REQUIREMENTS FOR MODERATE EXERCISE
FLUIDS AND OXYGEN
Fluids: More water is needed with increase in exercise. The need to replace fluid losses during exercise is well recorded. All cellular activities take place in an aqueous medium. Water carries nutrients and waste products via blood steam to and from the cells. Thus sufficient blood volume is a must to ensure loss of heat produced through skin and water. Water is lost from the body through sweat and respiration. Water for sweat is taken from blood, resulting in reduced blood volume, which may endanger heart function. Significant fluid losses may reduce sweating and blood flow, disturbing body temperature regulation. A water loss of 4 to 5 per cent reduces work capacity by 20 to 30 per cent; a 10 per cent loss may result in circulatory collapse.
The fluid losses in exercise depend on the duration and intensity of exercise as also the ambient temperature and humidity. Normal sweat production, without exercise, is 500 to 700 ml per day. It may increase to 8 to 12 liters per day with prolonged exercise in humid conditions.
Electrolytes: Though sweat contains electrolytes, chloride, magnesium and potassium, performance is not distributed by electrolyte losses. In hot months, during training, a dilute salt solution (1/2 teaspoon salt p0er liter) may be used as a rehydration drink to correct exercise sweat losses.(American College of Sports Medicine, 1984.).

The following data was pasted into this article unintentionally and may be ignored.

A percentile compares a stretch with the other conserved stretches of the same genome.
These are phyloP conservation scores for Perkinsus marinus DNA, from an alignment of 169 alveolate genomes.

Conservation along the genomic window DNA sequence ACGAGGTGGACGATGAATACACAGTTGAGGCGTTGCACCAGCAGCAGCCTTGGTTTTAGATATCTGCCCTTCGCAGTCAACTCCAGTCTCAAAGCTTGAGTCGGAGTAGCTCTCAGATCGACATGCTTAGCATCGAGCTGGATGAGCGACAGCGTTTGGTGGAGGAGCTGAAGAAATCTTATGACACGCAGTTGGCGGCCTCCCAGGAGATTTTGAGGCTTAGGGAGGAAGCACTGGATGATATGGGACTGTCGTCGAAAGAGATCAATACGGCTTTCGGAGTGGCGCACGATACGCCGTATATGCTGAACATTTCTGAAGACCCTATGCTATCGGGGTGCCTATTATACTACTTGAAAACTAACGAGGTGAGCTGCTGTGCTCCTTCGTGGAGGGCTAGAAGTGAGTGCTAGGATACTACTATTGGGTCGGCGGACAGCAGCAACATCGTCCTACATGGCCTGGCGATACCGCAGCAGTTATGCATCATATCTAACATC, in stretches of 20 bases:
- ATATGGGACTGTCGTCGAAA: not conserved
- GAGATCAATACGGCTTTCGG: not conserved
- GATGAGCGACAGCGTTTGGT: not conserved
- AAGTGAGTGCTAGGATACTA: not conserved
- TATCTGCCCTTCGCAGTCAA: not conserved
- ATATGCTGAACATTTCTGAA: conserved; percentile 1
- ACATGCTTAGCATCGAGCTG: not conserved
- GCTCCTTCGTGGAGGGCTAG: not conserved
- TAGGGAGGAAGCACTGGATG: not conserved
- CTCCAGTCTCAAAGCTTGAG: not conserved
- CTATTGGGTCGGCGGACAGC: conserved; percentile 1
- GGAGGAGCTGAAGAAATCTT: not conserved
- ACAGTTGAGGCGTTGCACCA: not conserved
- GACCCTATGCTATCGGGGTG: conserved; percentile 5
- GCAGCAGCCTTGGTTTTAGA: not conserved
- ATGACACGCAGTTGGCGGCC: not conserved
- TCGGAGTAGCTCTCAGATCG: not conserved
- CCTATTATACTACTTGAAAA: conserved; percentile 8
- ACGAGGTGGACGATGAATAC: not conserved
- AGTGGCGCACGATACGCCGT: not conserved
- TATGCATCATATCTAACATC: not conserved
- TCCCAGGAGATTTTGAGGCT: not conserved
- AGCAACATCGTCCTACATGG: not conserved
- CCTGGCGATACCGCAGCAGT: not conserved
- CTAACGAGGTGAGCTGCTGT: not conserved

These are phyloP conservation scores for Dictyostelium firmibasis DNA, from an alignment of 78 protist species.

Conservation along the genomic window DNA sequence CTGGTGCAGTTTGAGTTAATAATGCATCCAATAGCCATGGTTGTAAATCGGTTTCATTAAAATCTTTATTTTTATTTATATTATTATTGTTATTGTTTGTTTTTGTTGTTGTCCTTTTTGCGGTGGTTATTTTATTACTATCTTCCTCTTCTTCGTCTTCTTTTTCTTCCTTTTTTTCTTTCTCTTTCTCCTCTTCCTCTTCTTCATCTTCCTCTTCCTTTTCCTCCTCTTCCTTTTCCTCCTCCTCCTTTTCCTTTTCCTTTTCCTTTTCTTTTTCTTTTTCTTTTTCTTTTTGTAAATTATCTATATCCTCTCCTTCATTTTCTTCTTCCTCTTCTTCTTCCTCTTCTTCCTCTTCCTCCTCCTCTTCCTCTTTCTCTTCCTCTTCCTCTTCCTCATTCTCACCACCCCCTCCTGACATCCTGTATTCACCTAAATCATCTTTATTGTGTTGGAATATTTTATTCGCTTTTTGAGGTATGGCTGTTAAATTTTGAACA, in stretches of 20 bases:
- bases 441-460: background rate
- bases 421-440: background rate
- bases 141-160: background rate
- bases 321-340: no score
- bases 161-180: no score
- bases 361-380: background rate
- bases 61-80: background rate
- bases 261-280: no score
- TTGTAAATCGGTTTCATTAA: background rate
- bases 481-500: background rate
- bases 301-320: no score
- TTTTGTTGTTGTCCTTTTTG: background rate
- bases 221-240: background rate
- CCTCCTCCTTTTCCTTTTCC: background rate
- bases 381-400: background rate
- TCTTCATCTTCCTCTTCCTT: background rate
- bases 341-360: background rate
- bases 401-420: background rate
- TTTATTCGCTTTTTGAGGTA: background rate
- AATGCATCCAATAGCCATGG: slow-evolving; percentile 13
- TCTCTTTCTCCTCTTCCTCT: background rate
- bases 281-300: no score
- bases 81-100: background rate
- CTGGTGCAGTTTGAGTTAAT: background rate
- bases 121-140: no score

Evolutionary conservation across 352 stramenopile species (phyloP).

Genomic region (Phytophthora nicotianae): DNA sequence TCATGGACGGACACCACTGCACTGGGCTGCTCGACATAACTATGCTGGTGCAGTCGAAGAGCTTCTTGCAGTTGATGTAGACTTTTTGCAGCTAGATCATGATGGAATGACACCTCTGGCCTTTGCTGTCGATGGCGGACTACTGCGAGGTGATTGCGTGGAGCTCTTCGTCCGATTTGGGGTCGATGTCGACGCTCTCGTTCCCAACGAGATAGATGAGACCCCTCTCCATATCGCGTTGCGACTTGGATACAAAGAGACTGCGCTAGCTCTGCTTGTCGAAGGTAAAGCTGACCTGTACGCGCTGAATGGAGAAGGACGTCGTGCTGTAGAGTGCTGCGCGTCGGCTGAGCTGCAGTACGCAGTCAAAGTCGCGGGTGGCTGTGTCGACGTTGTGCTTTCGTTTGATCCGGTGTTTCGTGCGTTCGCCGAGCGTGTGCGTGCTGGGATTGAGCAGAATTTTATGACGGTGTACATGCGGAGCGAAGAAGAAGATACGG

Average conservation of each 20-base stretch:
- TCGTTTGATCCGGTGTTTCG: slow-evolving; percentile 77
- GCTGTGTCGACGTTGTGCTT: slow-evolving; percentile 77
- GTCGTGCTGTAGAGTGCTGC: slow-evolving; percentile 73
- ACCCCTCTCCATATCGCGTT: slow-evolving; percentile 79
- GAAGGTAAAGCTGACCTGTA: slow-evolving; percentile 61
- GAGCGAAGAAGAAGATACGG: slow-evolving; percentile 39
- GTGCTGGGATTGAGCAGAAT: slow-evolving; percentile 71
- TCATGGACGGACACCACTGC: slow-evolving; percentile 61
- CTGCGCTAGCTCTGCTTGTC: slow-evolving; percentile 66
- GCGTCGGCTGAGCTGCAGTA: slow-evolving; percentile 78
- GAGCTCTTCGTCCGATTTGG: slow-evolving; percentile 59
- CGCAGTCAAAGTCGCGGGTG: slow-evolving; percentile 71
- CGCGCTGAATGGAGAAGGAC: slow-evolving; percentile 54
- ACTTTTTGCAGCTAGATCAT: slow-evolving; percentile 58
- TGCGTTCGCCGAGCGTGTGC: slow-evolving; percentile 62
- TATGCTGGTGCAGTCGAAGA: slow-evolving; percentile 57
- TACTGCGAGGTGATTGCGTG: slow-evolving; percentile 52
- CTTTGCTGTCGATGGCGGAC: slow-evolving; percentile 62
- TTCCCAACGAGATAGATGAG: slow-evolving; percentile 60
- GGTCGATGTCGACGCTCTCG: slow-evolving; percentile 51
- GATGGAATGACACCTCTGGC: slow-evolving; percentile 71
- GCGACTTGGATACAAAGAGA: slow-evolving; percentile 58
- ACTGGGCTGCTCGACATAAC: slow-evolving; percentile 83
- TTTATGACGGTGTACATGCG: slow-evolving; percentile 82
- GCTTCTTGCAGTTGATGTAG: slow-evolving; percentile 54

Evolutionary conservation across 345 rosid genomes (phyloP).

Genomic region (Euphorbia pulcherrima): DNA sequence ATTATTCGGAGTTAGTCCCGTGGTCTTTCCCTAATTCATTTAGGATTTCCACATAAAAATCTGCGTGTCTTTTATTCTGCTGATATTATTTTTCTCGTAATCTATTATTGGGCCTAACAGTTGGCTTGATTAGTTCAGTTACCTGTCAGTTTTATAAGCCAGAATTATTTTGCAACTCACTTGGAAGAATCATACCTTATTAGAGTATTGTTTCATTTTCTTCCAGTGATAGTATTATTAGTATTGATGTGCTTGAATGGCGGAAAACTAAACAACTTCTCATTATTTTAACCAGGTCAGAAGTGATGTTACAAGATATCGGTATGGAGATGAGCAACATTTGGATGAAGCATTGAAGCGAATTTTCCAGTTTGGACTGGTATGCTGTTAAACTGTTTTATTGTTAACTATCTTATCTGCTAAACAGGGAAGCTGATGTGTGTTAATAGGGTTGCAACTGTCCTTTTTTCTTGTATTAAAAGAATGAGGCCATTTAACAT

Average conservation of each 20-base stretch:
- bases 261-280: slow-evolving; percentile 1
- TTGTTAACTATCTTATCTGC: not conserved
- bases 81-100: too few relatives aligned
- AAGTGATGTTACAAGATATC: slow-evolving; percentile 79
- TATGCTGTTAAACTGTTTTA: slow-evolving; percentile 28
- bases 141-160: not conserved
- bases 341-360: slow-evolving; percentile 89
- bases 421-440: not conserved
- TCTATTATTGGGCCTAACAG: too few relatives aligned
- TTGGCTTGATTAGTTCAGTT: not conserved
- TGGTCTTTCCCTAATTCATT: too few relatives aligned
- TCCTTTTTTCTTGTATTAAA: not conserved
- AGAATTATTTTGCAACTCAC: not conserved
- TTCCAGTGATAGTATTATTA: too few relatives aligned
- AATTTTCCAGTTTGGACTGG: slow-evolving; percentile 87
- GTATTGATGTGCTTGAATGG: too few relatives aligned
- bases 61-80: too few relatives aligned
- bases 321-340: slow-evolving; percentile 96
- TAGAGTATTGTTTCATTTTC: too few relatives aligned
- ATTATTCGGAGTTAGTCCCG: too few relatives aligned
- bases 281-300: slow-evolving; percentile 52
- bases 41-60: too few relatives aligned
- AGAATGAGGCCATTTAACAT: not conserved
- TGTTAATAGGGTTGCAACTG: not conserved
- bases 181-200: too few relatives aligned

During exercise, as heat is released with energy production, the body temperature due to sweat must be made up to avoid dehydration. The amount of water needed in hot summer months is much more than in cool weather.
Oxygen: Breathing ensures a constant supply of oxygen to the body. The need for oxygen increases with exercise, as more oxygen is needed to release extra body energy. The ability of the body to provide the oxygen needed is known as aerobic capacity. The aerobic capacity is dependent on the fitness of tissues involved in oxygen intake and transport --- lungs, heart and blood vessels and the body composition.
Body Fitness: Body fitness is measured in terms of aerobic capacity. Aerobic capacity is the ability of the body to provide the increased demands for oxygen and use it during exercise. As it varies with the body size, it is measured as the amount of oxygen consumed per kilogram body weight. Thus it is an indirect measure of the health of the respiratory system.
Body Composition: As mentioned in the energy balance chapter, the muscle mass (lean body mass or the active metabolic tissues) in the body uses larger part of the oxygen. The aerobic capacity is dependent on the percentage of lean body mass and body fat. Body composition is determined by these two components of body weight.
Nutritional Needs for exercise: Any exercise activity increases energy expenditure. Proper diet is an essential prerequisite for good performance be it for athletic competition or for just keeping fit. It is important to have nutrient reserves to meet the demands during periods of exercise. If the reserves are used up, the body cannot meet its needs and fatigue and exhaustion may occur. As we know, carbohydrates and fats are the basic suppliers of those energy reserves, as very little is drawn from protein.